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Miss USA named K-Culture supporter
By Kang Seung-woo
Nia Sanchez, Miss USA 2014, and 15 other U.S. citizens have been appointed as “K-Culture supporters” to help promote Korean culture across the United States.
President Park Geun-hye attended a campaign launch held at the Korean Cultural Service New York, Tuesday, to encourage their activities before wrapping up her four-day trip to the U.S.
It was the first time an incumbent president has visited a cultural center overseas since 1979, when the nation opened the first one in Tokyo, Japan.
Across the world, there are 28 Korean cultural centers in 24 nations and the government plans to open another in the United Arab Emirates in December.
Park expressed high hopes for the team.
“I hope that all of you will help deepen mutual understanding between the two nations,” Park said.
The government regards the culture industry as a future growth engine due to the growing popularity of the nation’s popular culture exports, including soap operas and music, in China, Japan and other Asian countries in recent years.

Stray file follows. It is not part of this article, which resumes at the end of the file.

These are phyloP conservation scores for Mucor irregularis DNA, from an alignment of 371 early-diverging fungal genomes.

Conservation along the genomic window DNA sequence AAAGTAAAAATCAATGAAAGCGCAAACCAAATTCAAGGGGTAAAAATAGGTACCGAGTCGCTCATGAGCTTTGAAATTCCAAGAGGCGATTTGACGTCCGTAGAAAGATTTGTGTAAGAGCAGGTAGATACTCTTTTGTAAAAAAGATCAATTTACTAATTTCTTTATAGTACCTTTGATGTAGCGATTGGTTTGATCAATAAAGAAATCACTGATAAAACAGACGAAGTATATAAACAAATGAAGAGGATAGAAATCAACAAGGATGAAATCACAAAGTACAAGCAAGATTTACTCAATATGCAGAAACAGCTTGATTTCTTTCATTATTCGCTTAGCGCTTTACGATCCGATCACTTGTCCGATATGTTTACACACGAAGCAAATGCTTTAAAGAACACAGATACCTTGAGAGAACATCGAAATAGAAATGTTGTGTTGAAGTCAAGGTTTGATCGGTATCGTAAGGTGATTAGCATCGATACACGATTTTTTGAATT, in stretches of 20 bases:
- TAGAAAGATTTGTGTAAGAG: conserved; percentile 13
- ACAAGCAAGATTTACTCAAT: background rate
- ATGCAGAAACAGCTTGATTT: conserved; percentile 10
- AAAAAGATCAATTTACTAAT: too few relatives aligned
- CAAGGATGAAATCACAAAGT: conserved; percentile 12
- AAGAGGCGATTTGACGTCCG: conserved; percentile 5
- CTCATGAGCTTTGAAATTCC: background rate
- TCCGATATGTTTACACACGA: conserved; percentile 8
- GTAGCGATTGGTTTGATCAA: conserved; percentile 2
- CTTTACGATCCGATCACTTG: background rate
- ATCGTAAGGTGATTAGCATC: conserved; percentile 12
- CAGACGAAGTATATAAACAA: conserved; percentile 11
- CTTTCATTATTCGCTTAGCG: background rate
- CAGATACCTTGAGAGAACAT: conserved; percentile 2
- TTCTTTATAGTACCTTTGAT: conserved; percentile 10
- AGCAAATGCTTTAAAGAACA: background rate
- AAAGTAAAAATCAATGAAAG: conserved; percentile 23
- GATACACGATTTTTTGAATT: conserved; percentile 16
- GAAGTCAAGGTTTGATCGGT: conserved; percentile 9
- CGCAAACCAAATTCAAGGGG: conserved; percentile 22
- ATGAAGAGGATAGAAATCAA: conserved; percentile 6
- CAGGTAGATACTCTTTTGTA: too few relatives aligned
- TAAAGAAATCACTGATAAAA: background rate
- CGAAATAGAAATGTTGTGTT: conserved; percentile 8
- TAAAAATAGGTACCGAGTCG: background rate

The last Wednesday of every month has been designated as “Culture Day” in January 2014 in order to help foster more involvement in culture and the arts.
The supporters are comprised of 16 Americans, some of whom have high-profile careers.
Nia Sanchez holds a fourth-degree black belt in taekwondo and also serves as an honorary ambassador of the World Taekwondo Federation.
Seth Andrew is a senior adviser to the chief technology officer at the White House.
He founded Democracy Prep Public Schools, a college preparatory school in New York, after being inspired by Korean education while he taught English at a middle school here, according to Cheong Wa Dae.
Edgar Vaudeville has a special bond with President Park because he is a grandson of Jean and Elisabeth Vaudeville, the French couple who accommodated Park in Grenoble in 1974 when she was studying there.
After the ceremony, Park toured an exhibition on Korean culture, which included traditional Korean clothes, or “hanbok,” and Korean food.
“Starting with the New York center, I hope all cultural centers will promote the nation’s history,” Park said.
The presidential office expects the New York center to play a key role in spreading the nation’s culture, given that the city is a global cultural center.
“The Korean Cultural Service New York will serve as an advanced base for promotion of the Korean culture,” said Kim Sang-ryul, a senior presidential secretary for education and culture.